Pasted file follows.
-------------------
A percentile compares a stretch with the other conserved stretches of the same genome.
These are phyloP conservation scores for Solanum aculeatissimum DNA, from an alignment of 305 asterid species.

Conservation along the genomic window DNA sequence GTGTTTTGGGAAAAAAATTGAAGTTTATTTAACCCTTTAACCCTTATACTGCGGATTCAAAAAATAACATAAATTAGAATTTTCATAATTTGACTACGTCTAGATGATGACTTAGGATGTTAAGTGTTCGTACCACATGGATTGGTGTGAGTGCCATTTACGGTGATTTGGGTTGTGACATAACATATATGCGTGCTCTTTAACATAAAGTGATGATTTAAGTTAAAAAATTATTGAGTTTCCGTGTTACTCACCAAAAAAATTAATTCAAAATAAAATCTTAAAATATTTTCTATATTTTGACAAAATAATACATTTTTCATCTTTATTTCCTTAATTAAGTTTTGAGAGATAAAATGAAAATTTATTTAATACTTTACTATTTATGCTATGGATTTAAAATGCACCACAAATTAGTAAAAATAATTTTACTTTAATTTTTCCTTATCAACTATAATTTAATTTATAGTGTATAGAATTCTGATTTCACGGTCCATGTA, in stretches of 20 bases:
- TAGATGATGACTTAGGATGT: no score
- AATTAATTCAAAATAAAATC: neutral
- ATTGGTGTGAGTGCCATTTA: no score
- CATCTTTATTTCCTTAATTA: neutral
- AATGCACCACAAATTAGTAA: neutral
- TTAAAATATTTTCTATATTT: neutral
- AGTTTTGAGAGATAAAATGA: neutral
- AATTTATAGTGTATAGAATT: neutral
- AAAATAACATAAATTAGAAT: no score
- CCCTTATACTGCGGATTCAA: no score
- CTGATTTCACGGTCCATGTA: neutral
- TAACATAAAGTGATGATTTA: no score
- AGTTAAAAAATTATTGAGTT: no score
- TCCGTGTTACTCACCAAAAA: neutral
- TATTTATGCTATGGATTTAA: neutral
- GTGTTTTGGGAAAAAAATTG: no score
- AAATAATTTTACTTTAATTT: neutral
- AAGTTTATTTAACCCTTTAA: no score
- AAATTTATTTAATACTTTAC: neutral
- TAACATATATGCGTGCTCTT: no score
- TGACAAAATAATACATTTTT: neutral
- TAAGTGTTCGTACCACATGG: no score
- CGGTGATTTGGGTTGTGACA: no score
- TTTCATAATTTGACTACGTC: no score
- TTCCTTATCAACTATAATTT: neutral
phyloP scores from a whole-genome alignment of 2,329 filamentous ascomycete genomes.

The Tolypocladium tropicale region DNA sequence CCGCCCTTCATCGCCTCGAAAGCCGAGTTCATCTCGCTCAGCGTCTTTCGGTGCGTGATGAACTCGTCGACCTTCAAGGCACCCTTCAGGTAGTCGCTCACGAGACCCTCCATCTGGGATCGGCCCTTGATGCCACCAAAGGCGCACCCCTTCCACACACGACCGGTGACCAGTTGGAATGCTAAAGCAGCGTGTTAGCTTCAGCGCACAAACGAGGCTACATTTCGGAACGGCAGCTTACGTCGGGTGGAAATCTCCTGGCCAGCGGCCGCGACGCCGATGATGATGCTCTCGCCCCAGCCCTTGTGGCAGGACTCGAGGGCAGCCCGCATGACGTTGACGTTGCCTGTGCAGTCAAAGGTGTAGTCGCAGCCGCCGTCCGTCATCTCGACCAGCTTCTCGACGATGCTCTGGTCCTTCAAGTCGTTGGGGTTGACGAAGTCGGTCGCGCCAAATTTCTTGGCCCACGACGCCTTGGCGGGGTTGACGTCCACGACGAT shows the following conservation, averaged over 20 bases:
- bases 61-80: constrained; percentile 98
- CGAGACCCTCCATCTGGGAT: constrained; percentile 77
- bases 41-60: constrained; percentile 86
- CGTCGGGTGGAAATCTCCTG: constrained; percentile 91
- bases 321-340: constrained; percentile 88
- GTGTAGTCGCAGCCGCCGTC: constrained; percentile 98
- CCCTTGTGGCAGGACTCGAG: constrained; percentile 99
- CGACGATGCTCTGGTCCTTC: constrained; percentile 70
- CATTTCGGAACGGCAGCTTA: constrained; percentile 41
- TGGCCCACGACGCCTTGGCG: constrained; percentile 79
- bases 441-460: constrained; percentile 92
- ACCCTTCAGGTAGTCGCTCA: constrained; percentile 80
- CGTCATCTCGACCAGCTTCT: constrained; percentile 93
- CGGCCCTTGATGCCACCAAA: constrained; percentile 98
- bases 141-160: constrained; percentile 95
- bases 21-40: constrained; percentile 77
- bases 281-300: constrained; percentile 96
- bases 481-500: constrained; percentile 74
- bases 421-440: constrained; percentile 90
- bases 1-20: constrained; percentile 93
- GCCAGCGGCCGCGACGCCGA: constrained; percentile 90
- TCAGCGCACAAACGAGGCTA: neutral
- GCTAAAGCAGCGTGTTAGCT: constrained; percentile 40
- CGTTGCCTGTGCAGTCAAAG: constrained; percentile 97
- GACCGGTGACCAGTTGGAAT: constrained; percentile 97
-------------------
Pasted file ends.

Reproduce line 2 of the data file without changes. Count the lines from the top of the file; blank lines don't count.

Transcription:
These are phyloP conservation scores for Solanum aculeatissimum DNA, from an alignment of 305 asterid species.